Illegal Gambling on the Rise amidst Calls for Reform
Illegal gambling continues to be an issue for Serbia’s growing gaming market. According to a recent report in the Southeast European Times, illegal gambling could amount to €50 million a year. In 2004, the Serbian government passed a gambling act to more closely regulate the market and help eliminate illegal gambling. The law sets stiffer penalties for those found to be operating illegal gambling establishments and created a new gaming board called the Games of Chance Board. However, this new board has proved ineffective as illegal gambling is still on the rise. Today there are an estimated 60,000 illegal slot machines and 1,500 illegal betting parlors in Serbia.

In the face of continued illegal gambling, the government is now seeking ways to more closely regulate the industry. The newly elected government has already put gaming under the control of the tax department and abolished the gambling control board. In addition, government members are now meeting with the Serbian Association of Gaming Operators, Authorized Technicians and Producers of Gaming Equipment (JAKTA) to look at ways to more closely regulate the industry.

While this is not the first time in Serbia that new gaming law has looked likely (similar announcements were made in 2010), for now it looks increasingly possible that gaming could soon face stronger regulation and that the government will initiate a long-awaited crackdown on illegal gaming. According to local industry insiders, should Serbia enact tough new gaming laws, industry revenue could increase by as much as tenfold over the next 10 years.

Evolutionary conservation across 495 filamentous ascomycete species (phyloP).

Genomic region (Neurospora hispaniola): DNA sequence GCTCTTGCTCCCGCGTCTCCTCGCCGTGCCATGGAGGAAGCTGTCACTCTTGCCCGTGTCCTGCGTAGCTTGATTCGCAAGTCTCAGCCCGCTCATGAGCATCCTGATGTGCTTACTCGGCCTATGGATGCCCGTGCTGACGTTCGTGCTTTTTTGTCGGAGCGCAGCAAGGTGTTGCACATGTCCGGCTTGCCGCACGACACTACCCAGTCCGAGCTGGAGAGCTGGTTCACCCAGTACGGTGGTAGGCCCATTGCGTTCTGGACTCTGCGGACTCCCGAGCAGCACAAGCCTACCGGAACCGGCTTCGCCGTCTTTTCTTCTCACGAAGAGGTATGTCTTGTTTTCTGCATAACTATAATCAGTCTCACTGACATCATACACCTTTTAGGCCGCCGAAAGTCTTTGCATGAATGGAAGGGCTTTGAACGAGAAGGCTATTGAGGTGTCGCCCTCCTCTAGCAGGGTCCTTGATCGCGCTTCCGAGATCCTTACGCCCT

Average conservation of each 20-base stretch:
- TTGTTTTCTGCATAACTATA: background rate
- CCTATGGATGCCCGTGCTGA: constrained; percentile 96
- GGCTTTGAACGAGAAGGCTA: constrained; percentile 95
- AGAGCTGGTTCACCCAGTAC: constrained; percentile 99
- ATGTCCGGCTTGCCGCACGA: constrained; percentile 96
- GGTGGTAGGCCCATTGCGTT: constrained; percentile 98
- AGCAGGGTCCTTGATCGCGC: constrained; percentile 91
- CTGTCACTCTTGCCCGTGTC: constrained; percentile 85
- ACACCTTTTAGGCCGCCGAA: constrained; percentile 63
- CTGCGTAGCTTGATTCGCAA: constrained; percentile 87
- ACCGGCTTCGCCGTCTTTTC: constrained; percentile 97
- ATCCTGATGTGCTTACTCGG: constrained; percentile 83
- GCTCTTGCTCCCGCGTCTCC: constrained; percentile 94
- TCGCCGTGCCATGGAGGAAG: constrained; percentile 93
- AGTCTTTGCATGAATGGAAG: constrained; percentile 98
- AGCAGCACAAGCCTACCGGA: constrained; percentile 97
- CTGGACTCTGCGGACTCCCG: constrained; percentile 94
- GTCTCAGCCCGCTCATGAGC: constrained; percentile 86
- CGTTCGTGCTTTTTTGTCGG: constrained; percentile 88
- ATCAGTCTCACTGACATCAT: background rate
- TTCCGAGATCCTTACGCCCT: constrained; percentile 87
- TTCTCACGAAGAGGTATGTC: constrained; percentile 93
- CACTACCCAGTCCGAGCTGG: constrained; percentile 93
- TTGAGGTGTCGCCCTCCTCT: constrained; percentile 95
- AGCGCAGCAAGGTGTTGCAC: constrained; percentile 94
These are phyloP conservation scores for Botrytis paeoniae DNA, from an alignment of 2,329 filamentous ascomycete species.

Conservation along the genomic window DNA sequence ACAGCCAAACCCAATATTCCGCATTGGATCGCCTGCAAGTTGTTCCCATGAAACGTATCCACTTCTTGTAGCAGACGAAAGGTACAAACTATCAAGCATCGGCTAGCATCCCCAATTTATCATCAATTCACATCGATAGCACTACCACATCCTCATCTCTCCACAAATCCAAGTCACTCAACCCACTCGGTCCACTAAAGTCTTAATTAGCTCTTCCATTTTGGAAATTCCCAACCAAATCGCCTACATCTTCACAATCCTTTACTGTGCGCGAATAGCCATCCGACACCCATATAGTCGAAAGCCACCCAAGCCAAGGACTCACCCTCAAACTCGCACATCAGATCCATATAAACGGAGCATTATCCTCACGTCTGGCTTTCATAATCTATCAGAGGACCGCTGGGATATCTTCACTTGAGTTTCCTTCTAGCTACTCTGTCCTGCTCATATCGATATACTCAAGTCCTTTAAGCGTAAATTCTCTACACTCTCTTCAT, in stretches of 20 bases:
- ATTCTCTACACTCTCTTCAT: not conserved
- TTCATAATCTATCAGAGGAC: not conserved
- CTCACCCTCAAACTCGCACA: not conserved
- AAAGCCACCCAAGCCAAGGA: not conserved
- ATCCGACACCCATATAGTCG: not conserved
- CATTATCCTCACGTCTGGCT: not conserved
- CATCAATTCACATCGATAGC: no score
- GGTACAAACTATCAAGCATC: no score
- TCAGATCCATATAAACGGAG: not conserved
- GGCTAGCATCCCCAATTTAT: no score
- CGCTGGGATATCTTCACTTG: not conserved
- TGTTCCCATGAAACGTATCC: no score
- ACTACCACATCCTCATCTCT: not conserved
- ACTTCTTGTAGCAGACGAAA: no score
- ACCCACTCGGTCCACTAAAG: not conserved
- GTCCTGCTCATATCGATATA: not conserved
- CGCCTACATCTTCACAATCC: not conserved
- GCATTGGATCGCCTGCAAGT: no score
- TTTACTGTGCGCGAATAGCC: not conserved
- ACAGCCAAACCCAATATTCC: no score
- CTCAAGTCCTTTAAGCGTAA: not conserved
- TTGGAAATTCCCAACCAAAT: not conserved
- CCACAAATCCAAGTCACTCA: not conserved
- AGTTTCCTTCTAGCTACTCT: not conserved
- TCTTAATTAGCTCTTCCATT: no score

Offshore Operators Move to Expand into Online Casino Games
Significant developments are on the way in Italy’s gaming market. The casino market in Italy remains underdeveloped with only four licensed casinos located in the country, all of which are located in tourist hotspots. In 2011, the Italian government passed a decree legalizing online casino and poker cash games throughout Italy but banned online slots. In June 2012, the Italian gambling board (Amministrazione Autonoma dei Monopoli di Stato) reversed this decision and announced that online casino games would be permitted from December 2012, allowing offshore operators to enter the market, while those companies already operating in Italy could apply for a license.

A number of operators look set to enter the newly opened online slot market. In November 2012, developer and operator of direct-to-mobile gambling services, Probability, announced that it had been granted a remote gambling license by the Italian gambling board. The company plans to expand its mobile gaming platform into the Italian online slot market, where about 20 million Italians own smartphones. In addition, e-gaming company 32Red, a British company incorporated and based in Gibraltar, also announced plans to launch in the Italian market in 2013. According to the announcement, the company will offer casino, poker and bingo to Italian customers.

In common with online poker, online casino games must adhere to strict rules when it comes to advertising their products, as in October 2012 the Italian Senate passed the Balduzzi Decree, which will introduce restrictions on gambling advertising across all media platforms from Jan. 1, 2013 in order to safeguard minors and the vulnerable. The award of online slot machine licenses looks set to bring growth to the Italian gaming industry, especially with more gaming options available to Italians including cash poker and sports exchange betting, which were approved by ministerial decree in 2012.